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Nicola Sturgeon is full of surprises. There was no necessity for Scotland’s first minister to take the groundbreaking step of adding two Green party ministers to her government this week. Her Scottish National party failed to win an outright majority in the Scottish election in May, but nor did it do so in the previous election in 2016. It carried on governing regardless, giving every appearance of having perfected the art of secure minority government.
The Green move may bolster Sturgeon’s quest for an independent Scotland. Forging a power-sharing agreement with the Greens, who also support independence, could inject a sense of vigour in a party that has been in power since 2007 and whose government has begun to show signs of age. The question of what it means for the Greens, and broader efforts to cement environmental policies in the political mainstream, is more complicated.
The Scottish Greens’ co-leaders, Patrick Harvie and Lorna Slater, have made history by becoming the first Green party ministers in any UK government. Yet neither is in cabinet, which raises questions about how effectively they will be able to deliver on the zero-carbon buildings, green skills and circular economy measures for which they are now responsible. The Scottish Greens will also need to understand better the importance of supporting business to pursue their climate and environmental goals.
They have entered an arrangement similar to the pact that Jacinda Ardern, New Zealand’s Labour party prime minister, agreed with the Green party after her landslide election victory last October. She also made two Green party co-leaders ministers, but not Cabinet members, and like Sturgeon entered a looser co-operation agreement rather than a formal coalition.
If New Zealand and Scotland end up with governments that bear the lustre of green politics but deliver little of concrete value it will be a shame. Mainstream parties of all stripes have struggled to deal with the profound threat of climate change. Adding ministers immersed in the complexities of climate policymaking is welcome. Green politicians, meanwhile, have too often lacked experience with the rigours of political office, a necessary ingredient if their ideas are ever to become reality.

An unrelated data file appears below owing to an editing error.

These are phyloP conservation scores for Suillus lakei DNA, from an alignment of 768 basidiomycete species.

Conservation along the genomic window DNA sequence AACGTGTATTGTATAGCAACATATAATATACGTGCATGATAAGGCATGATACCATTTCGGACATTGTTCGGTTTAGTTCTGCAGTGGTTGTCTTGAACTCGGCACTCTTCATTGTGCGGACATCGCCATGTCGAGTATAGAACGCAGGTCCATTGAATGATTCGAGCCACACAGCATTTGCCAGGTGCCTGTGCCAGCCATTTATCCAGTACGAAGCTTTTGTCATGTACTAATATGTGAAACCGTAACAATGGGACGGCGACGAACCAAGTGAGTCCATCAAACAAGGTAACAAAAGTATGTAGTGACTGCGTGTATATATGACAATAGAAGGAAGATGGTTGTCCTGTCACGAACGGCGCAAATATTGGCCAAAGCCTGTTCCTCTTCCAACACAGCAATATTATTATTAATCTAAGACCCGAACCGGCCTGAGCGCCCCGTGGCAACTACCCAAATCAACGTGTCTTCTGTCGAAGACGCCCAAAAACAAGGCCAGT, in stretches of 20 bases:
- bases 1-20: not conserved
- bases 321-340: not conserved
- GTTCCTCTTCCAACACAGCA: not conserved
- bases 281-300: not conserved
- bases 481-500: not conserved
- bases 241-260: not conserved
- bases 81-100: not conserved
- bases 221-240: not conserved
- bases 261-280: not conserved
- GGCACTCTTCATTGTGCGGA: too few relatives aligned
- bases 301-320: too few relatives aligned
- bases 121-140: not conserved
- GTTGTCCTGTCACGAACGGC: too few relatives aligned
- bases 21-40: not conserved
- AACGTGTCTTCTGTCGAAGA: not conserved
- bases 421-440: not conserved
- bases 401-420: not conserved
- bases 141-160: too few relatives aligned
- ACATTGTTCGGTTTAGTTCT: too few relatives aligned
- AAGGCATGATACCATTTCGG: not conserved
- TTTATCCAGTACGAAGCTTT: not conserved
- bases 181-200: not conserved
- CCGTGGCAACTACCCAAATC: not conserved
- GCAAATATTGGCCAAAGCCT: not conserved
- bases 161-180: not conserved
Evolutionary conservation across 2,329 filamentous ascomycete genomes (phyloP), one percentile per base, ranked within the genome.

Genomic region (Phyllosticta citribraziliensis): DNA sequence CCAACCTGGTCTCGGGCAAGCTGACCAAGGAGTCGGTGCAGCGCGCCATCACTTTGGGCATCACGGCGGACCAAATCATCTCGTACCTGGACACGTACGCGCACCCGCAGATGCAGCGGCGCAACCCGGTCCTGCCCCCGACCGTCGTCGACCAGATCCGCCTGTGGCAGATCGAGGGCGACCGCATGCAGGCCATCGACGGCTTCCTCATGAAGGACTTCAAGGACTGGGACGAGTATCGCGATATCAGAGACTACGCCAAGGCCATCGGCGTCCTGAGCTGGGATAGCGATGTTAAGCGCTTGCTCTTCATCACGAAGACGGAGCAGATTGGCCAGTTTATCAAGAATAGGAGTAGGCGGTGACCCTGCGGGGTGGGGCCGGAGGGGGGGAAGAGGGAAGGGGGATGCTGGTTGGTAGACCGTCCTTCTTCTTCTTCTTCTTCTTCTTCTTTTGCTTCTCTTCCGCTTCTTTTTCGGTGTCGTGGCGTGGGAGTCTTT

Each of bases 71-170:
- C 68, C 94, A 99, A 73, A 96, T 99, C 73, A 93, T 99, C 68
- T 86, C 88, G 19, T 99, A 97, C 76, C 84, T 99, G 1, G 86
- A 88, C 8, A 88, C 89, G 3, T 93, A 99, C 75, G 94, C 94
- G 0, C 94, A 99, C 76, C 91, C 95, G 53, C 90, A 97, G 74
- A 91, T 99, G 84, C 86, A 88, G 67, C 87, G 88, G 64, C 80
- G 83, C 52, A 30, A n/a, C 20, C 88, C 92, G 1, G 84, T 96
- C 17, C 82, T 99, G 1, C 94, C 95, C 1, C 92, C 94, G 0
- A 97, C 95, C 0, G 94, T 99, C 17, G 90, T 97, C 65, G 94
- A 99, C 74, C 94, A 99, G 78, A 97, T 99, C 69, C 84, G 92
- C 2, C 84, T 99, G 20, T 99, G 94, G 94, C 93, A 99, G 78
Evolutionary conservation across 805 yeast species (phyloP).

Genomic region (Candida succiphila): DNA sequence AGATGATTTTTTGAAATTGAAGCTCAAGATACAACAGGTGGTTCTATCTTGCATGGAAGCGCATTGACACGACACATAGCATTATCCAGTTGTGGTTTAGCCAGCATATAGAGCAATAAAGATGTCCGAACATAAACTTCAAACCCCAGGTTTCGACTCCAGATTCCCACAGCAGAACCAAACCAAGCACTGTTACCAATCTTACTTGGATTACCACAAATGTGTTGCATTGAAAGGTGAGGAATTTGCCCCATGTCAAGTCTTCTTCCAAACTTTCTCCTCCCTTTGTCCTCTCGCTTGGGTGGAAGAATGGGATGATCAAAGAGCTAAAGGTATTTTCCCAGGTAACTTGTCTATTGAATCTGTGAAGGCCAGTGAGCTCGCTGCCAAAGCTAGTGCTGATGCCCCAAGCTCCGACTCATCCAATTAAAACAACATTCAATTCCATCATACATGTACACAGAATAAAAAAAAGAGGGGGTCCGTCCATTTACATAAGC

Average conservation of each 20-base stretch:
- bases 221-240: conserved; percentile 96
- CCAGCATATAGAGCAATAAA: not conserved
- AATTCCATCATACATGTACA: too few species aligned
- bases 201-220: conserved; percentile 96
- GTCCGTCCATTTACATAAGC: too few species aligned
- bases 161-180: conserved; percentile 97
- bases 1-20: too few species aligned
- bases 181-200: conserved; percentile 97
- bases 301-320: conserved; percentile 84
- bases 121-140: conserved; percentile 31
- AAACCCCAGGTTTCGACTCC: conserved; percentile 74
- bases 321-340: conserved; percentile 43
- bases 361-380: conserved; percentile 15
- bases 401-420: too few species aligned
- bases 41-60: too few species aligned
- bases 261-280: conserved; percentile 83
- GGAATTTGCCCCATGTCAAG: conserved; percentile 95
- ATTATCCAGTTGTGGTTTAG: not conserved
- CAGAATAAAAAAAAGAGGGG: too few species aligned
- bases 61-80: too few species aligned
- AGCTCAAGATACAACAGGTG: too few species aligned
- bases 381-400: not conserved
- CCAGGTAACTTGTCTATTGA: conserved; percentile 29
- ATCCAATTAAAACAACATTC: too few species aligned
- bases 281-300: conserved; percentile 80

In Europe, momentum is growing. Green parties have been part of national governments in several countries including Finland, Sweden and Austria. In Germany, where voters head to the polls on September 26, the Green leader, Annalena Baerbock, has shaken up the race to succeed Angela Merkel by making the party’s first run for the chancellery.
After a strong start, the Greens have lost support and are now in third place in polling, behind Merkel’s centre-right CDU-CSU bloc and the centre-left Social Democrats. But the Greens could still be part of a new coalition government in the EU’s largest economy.
Should this happen, it would be a serious advance. Yet a more impressive model for promoting green measures may be taking shape elsewhere — in Washington DC. President Joe Biden vowed to embed climate policy across his administration. His agenda is a work in progress, but some headway has been made. Climate-knowledgeable leaders have been appointed to run critical agencies. The focus of domestic and foreign policy has been clearly tilted towards cutting emissions.
Different political systems will inevitably find different ways to meet rising demand to address environmental problems, especially climate change. They are welcome. Scotland’s version may not prove to be the best, but it is very unlikely to be the last.